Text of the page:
Klinkenberg correction

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Under steady state and laminar flow condition, Klinkenberg[1] demonstrated that the permeability to gases is approximately a linear function of the reciprocal pressure.

When Klinkenberg defined the interactions to be considered, he supposed the existence of a layer (sometimes called Knudsen layer), thinner than molecular mean free path, adjacent to the pore’s wall where only molecules-wall collisions would occur and collisions among molecules could be ignored. Thus the slippage velocity, as obtained from the Klinkenberg’s approach, captures the contribution of molecule-wall interactions and when this velocity is zero, the Poiseuille velocity profile (which results from molecule-molecule interactions) is recovered. However, Klinkenberg’s formulation ignores the transition flow region, where neither molecule-molecule nor molecule-wall interactions can be neglected because both are playing a relevant role.[2] The feasibility of Klinkenberg linear function of the reciprocal pressure depends on the Knudsen number. For Knudsen numbers from 0.01 to 0.1 the Klinkenberg approach is acceptable.

In petroleum engineering, a Klinkenberg correction is a procedure for calibration of permeability data obtained from a minipermeameter device. A more accurate correction factor can be obtained using Knudsen correction. When using nitrogen gas for core plug measurements, the Klinkenberg correction is usually necessary due to the so-called Klinkenberg gas slippage effect.This takes place when the pore space approaches the mean free path of the gas

Permeability is measured in the laboratory by encasing a core plug of known length and diameter in an air-tight sleeve (the Hassler Sleeve). A fluid of known viscosity is injected into the core plug while mounted in a steel chamber. The samples are either full diameter core samples that are intervals of whole core cut, typically 6 inches long, or 1-in plugs drilled from the cores. The pressure drop across the sample and the flow rate are measured and permeability is calculated using Darcy's law.

Normally, either nitrogen or brine can be used as a fluid. When high rates of flow can be maintained, the results are comparable. At low rates, air permeability will be higher than brine permeability. This is because gas does not adhere to the pore walls as liquid does, and the slippage of gases along the pore walls gives rise to an apparent dependence of permeability on pressure. This is called the Klinkenberg effect, and it is especially important in low-permeable rocks.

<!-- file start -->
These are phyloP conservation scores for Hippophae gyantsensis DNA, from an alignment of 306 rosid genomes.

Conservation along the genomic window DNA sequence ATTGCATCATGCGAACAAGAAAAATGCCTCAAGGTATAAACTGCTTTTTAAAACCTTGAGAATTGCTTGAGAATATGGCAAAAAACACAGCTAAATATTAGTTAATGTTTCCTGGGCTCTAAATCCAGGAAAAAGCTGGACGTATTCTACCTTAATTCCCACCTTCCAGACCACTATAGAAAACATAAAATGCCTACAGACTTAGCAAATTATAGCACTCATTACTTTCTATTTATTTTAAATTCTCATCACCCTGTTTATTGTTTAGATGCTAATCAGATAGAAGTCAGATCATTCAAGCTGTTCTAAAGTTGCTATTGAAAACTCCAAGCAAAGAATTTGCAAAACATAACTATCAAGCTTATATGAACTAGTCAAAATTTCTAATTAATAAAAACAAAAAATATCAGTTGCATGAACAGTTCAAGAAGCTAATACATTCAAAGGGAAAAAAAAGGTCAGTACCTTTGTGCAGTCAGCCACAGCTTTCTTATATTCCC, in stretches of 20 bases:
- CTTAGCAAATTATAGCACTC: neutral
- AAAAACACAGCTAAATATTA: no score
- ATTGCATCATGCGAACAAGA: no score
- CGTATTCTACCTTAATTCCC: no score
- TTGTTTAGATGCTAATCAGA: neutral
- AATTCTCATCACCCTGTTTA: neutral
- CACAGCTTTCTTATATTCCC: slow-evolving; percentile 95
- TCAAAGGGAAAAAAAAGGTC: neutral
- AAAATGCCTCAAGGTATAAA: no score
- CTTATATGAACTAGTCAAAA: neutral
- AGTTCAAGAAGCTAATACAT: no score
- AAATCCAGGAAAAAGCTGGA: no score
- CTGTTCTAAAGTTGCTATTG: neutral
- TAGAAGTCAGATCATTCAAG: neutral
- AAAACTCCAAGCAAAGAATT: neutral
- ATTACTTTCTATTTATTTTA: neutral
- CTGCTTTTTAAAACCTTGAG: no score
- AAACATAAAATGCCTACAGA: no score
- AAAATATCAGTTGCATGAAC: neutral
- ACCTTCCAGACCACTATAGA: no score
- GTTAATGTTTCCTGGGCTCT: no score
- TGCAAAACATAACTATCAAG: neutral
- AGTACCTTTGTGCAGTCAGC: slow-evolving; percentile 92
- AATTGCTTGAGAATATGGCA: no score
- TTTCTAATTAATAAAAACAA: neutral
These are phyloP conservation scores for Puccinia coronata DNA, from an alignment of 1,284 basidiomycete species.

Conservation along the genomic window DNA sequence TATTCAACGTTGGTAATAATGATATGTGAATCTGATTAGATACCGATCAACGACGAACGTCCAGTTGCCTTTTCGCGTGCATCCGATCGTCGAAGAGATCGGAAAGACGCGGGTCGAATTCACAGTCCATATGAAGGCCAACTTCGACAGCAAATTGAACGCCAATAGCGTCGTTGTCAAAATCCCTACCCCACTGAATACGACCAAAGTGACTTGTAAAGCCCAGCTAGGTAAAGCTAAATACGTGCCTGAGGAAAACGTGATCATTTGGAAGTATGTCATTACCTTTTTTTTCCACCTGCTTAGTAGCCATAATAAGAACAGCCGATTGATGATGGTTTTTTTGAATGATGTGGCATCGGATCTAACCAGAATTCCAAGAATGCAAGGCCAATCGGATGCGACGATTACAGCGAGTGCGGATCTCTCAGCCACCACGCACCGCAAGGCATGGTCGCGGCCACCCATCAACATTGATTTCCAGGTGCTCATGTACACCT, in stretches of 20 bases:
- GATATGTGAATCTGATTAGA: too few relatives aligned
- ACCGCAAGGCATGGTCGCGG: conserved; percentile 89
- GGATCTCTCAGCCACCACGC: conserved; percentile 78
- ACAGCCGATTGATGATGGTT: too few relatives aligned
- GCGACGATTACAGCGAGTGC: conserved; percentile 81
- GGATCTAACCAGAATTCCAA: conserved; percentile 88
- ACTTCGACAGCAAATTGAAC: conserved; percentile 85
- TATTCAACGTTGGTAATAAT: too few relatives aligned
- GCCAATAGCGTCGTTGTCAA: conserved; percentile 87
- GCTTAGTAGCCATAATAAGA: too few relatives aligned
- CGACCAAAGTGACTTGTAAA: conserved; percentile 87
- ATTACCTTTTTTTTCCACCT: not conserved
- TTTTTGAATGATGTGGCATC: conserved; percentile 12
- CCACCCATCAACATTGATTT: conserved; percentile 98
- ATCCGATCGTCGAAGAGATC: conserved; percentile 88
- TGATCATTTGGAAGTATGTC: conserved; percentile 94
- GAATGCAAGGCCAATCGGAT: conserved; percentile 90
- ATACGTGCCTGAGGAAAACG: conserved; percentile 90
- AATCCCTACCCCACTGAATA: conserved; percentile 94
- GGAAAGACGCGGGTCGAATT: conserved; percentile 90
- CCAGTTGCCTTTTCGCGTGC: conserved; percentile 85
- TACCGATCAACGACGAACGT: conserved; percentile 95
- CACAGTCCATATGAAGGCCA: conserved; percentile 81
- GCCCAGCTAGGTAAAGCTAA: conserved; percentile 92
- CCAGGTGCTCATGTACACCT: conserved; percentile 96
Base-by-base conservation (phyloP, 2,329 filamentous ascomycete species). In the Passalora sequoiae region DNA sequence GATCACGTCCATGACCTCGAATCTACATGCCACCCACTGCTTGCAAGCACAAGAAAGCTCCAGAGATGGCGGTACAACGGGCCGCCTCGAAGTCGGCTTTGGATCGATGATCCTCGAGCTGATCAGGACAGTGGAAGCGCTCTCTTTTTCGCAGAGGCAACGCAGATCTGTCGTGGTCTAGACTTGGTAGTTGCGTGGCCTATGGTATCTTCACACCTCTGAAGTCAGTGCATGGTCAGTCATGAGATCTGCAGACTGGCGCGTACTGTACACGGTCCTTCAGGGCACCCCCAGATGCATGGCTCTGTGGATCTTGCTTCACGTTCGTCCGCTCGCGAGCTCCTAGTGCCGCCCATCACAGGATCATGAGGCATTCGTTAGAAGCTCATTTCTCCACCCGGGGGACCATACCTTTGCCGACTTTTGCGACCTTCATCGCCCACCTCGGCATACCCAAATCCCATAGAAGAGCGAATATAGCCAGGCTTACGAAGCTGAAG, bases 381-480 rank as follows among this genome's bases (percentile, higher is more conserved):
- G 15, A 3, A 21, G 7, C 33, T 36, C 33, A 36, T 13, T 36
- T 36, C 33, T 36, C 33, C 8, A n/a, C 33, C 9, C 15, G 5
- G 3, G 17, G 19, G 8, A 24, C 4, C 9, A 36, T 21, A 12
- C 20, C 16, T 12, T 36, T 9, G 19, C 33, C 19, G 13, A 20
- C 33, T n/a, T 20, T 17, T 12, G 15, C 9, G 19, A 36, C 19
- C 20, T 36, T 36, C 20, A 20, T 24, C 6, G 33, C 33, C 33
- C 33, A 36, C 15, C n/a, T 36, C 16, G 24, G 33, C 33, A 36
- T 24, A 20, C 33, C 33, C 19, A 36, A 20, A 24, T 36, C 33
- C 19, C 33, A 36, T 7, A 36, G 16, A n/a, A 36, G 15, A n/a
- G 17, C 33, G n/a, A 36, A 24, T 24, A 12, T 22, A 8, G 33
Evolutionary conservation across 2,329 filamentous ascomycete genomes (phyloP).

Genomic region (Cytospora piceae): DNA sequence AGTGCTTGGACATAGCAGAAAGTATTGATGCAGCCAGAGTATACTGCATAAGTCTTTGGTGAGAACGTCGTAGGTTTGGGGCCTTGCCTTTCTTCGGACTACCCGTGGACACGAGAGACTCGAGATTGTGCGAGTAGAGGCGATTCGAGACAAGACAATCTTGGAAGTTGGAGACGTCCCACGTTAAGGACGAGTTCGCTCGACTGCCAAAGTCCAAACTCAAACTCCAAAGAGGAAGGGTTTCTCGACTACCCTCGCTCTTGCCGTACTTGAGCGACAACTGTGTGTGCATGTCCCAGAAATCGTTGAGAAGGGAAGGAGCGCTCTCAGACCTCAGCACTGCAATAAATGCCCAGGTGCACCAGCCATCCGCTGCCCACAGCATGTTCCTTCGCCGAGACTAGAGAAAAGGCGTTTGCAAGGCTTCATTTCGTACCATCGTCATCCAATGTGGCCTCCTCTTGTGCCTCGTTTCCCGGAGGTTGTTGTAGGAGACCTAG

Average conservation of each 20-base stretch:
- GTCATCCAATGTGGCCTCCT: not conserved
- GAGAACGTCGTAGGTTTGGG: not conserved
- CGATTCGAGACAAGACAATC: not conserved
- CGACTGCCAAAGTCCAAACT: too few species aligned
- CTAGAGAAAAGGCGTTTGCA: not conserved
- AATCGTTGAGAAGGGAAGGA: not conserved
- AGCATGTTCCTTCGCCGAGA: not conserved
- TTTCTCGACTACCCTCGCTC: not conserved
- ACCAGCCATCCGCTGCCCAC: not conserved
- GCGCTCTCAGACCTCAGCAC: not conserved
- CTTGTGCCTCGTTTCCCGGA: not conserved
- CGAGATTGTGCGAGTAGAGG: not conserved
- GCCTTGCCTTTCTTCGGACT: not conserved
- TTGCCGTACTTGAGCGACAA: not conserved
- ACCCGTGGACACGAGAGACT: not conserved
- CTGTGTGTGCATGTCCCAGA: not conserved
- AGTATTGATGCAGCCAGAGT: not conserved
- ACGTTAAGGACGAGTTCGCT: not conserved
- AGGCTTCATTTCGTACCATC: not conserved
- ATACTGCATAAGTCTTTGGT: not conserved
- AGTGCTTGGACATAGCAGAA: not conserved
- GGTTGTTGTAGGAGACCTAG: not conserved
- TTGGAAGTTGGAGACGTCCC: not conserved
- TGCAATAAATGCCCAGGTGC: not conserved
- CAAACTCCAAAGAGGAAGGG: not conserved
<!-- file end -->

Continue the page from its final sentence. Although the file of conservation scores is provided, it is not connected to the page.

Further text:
In probe permeametry (mini-permeameter) measurement nitrogen gas is injected from the probe into core through a probe sealed to a core slab by a gasket. The gas flows from the end of a small-diameter tube that is sealed against the core surface. The pressure in the probe and the corresponding volumetric gas flow rate is measured together. The gas permeability is determined by the equation:

K_g = C q_1 \mu_g \frac{P_1}{a} G (P_1^2 - P_2^2)^2


K_g: Gas permeability
q_1: Flow rate
P_1: Injection pressure
P_2: Atmospheric pressure
\mu_g: Gas viscosity
a: Internal radius of tip seal
G: Geometric factor (halfspace solution)
C: Constant (unit conversion)

Obviously what can be obtained from minipermeameter measurement is gas permeability. Gas slippage will occur during the measurement because nitrogen is injected quickly from probe to core and it is very difficult to get to equilibrium in very short time span. Therefore, to get the permeability equivalent to the brine permeability at formation condition Klinkenberg calibration is necessary.


  • Klinkenberg, L. J.: 1941, The permeability of porous media to liquids and gases, Drilling and Production Practice, American Petroleum Inst., pp. 200–213.
  • Ziarani, A. S., and Aguilera, R.: 2012, Knudsen’s Permeability Correction for Tight Porous Media, Transport in Porous Media, Volume 91, Issue 1, pp 239-260
  1. ^ Klinkenberg, L. J.: 1941, The permeability of porous media to liquids and gases, Drilling and Production Practice, American Petroleum Inst., pp. 200–213
  2. ^ Bravo, M.C. Effect of transition from slip to free molecular flow on gas transport in porous media, J. Appl. Phys. 102, 074905 _2007.

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